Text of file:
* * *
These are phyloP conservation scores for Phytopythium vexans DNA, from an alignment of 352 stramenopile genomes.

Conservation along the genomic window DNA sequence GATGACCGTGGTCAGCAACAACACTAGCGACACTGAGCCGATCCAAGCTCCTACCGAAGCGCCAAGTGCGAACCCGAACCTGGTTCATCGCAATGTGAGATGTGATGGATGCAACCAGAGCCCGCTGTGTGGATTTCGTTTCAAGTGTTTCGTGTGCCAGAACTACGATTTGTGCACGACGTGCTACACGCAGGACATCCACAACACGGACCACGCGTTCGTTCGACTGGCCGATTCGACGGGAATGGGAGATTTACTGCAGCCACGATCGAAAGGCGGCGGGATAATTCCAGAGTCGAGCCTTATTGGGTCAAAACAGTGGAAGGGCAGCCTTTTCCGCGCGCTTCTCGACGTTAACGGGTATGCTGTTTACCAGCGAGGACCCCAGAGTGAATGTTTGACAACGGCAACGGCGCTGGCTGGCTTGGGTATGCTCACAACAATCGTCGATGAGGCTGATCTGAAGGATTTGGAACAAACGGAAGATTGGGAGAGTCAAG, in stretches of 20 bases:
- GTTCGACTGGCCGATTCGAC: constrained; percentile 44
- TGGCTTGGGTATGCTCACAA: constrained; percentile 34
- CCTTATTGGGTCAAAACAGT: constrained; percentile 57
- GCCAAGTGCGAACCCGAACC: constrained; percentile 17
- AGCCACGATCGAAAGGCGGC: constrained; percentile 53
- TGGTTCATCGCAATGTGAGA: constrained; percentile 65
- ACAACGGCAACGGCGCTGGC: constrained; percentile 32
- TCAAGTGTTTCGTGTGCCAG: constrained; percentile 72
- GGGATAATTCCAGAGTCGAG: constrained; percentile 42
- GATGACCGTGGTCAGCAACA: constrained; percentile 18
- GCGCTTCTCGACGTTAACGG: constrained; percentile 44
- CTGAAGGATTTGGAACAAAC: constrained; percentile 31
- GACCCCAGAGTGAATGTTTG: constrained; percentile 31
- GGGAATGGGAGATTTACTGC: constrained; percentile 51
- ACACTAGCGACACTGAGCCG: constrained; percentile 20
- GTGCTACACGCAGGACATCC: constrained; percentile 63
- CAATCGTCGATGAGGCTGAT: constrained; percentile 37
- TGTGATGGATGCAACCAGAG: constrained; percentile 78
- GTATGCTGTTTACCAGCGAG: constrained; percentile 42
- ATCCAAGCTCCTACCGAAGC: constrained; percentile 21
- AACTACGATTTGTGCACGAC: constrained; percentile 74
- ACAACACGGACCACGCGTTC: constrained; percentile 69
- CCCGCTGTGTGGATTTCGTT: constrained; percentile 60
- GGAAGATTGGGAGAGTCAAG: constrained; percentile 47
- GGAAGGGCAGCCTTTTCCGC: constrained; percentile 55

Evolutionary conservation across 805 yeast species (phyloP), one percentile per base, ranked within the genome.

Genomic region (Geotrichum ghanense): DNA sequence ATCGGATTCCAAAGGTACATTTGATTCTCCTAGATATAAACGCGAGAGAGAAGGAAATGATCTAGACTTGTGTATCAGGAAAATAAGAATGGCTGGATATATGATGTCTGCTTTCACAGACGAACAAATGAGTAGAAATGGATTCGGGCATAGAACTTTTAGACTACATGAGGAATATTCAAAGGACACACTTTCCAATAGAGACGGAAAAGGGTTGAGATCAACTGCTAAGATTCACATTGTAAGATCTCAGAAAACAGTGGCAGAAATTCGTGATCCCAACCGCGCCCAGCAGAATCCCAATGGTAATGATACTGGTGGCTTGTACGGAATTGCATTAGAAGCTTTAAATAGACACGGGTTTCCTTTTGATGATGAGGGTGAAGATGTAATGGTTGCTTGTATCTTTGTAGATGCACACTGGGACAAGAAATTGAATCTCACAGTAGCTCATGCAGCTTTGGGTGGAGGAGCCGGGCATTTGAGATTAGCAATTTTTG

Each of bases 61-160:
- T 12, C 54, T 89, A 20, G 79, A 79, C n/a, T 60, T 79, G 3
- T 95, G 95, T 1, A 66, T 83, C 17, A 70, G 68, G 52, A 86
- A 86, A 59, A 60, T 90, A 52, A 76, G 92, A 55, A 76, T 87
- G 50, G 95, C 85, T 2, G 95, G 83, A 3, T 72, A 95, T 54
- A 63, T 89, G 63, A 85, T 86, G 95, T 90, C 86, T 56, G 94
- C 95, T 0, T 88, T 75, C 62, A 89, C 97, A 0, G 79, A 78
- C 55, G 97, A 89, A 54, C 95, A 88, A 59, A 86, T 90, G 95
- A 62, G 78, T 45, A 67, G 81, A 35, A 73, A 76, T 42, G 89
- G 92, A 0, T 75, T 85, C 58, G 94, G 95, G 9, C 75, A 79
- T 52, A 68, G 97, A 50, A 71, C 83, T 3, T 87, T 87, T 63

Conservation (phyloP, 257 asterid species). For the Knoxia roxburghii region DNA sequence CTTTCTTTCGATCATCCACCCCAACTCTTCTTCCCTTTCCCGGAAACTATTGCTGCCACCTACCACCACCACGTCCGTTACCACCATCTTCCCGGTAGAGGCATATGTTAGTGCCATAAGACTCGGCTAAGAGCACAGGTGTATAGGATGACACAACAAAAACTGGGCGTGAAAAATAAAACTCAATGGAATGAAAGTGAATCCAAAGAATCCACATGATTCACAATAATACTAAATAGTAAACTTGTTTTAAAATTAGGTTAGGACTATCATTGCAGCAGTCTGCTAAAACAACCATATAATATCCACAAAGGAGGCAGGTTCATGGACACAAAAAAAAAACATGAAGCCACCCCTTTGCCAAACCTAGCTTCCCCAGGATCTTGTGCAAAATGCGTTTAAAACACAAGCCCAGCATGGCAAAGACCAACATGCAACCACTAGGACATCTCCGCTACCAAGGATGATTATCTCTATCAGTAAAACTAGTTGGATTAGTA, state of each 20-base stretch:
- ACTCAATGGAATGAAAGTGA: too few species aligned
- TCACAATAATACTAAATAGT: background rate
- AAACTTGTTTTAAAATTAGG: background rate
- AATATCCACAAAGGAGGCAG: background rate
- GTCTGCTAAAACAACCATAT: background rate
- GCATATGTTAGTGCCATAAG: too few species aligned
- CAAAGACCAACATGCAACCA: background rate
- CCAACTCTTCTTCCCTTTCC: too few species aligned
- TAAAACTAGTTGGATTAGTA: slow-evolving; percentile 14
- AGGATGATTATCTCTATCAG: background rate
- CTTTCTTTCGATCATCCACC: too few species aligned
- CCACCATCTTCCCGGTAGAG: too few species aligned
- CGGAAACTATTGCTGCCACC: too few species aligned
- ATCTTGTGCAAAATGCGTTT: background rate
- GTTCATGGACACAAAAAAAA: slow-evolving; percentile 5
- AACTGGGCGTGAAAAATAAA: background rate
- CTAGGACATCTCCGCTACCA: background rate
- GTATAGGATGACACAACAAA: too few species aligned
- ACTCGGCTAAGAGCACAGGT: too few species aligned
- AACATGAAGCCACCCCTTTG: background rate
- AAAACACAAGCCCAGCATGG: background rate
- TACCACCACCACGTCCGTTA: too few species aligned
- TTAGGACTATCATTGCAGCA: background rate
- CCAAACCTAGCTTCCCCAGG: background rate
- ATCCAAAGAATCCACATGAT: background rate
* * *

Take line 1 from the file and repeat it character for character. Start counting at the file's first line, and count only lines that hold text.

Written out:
These are phyloP conservation scores for Phytopythium vexans DNA, from an alignment of 352 stramenopile genomes.